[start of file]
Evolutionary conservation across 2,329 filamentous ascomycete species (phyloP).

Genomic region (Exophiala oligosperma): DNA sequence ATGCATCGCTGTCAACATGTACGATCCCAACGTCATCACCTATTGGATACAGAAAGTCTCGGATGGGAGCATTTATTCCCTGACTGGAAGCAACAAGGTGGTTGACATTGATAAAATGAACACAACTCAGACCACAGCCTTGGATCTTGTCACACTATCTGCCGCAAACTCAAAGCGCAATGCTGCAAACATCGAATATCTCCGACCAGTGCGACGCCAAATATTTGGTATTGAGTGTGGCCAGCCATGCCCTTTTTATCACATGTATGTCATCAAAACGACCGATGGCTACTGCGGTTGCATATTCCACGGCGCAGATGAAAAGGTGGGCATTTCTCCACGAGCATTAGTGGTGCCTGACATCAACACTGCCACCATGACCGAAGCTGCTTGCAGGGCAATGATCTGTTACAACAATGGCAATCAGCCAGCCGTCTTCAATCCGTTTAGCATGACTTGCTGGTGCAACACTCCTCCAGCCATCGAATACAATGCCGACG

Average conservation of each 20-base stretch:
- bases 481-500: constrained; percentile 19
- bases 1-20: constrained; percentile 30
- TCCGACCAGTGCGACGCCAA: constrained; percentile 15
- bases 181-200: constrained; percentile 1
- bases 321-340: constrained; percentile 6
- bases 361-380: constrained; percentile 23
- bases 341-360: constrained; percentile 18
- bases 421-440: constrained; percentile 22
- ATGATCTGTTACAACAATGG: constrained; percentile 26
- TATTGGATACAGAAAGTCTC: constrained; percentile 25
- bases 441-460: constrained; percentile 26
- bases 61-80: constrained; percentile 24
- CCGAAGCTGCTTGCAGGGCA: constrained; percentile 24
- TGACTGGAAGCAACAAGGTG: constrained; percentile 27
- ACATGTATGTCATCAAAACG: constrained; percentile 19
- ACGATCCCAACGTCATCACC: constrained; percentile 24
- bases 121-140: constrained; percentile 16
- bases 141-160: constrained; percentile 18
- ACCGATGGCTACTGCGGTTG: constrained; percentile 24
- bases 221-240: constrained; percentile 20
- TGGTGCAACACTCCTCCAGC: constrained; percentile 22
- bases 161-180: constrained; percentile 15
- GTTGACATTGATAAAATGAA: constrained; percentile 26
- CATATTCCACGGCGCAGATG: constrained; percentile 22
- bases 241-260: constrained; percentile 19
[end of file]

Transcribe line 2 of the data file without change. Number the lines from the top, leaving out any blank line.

Genomic region (Exophiala oligosperma): DNA sequence ATGCATCGCTGTCAACATGTACGATCCCAACGTCATCACCTATTGGATACAGAAAGTCTCGGATGGGAGCATTTATTCCCTGACTGGAAGCAACAAGGTGGTTGACATTGATAAAATGAACACAACTCAGACCACAGCCTTGGATCTTGTCACACTATCTGCCGCAAACTCAAAGCGCAATGCTGCAAACATCGAATATCTCCGACCAGTGCGACGCCAAATATTTGGTATTGAGTGTGGCCAGCCATGCCCTTTTTATCACATGTATGTCATCAAAACGACCGATGGCTACTGCGGTTGCATATTCCACGGCGCAGATGAAAAGGTGGGCATTTCTCCACGAGCATTAGTGGTGCCTGACATCAACACTGCCACCATGACCGAAGCTGCTTGCAGGGCAATGATCTGTTACAACAATGGCAATCAGCCAGCCGTCTTCAATCCGTTTAGCATGACTTGCTGGTGCAACACTCCTCCAGCCATCGAATACAATGCCGACG